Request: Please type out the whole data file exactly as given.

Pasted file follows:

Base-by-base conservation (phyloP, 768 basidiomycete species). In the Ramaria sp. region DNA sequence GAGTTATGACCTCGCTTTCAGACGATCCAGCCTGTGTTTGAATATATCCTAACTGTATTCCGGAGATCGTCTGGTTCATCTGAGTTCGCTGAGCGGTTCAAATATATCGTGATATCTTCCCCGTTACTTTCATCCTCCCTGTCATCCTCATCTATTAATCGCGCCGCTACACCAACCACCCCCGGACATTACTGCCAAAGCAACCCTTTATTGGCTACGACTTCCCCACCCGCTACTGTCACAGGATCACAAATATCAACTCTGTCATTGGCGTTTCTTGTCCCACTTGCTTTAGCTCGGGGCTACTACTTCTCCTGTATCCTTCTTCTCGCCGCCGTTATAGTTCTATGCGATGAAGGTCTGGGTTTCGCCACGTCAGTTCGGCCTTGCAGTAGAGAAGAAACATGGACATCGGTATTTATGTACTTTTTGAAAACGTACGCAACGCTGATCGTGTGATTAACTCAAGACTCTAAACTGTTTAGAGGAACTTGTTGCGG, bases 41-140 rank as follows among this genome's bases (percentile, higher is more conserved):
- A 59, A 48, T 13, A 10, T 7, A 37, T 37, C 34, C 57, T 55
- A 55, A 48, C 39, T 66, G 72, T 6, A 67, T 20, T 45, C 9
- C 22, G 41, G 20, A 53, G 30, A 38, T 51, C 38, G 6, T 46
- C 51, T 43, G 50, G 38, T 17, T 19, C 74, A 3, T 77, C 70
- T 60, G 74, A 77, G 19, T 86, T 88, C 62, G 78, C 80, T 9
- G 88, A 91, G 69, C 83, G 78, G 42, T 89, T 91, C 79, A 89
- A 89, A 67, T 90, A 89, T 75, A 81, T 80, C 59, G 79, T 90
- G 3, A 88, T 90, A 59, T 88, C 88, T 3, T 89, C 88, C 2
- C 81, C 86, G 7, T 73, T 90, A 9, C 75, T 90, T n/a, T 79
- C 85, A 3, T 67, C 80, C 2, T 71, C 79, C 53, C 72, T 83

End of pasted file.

Base-by-base conservation (phyloP, 768 basidiomycete species). In the Ramaria sp. region DNA sequence GAGTTATGACCTCGCTTTCAGACGATCCAGCCTGTGTTTGAATATATCCTAACTGTATTCCGGAGATCGTCTGGTTCATCTGAGTTCGCTGAGCGGTTCAAATATATCGTGATATCTTCCCCGTTACTTTCATCCTCCCTGTCATCCTCATCTATTAATCGCGCCGCTACACCAACCACCCCCGGACATTACTGCCAAAGCAACCCTTTATTGGCTACGACTTCCCCACCCGCTACTGTCACAGGATCACAAATATCAACTCTGTCATTGGCGTTTCTTGTCCCACTTGCTTTAGCTCGGGGCTACTACTTCTCCTGTATCCTTCTTCTCGCCGCCGTTATAGTTCTATGCGATGAAGGTCTGGGTTTCGCCACGTCAGTTCGGCCTTGCAGTAGAGAAGAAACATGGACATCGGTATTTATGTACTTTTTGAAAACGTACGCAACGCTGATCGTGTGATTAACTCAAGACTCTAAACTGTTTAGAGGAACTTGTTGCGG, bases 41-140 rank as follows among this genome's bases (percentile, higher is more conserved):
- A 59, A 48, T 13, A 10, T 7, A 37, T 37, C 34, C 57, T 55
- A 55, A 48, C 39, T 66, G 72, T 6, A 67, T 20, T 45, C 9
- C 22, G 41, G 20, A 53, G 30, A 38, T 51, C 38, G 6, T 46
- C 51, T 43, G 50, G 38, T 17, T 19, C 74, A 3, T 77, C 70
- T 60, G 74, A 77, G 19, T 86, T 88, C 62, G 78, C 80, T 9
- G 88, A 91, G 69, C 83, G 78, G 42, T 89, T 91, C 79, A 89
- A 89, A 67, T 90, A 89, T 75, A 81, T 80, C 59, G 79, T 90
- G 3, A 88, T 90, A 59, T 88, C 88, T 3, T 89, C 88, C 2
- C 81, C 86, G 7, T 73, T 90, A 9, C 75, T 90, T n/a, T 79
- C 85, A 3, T 67, C 80, C 2, T 71, C 79, C 53, C 72, T 83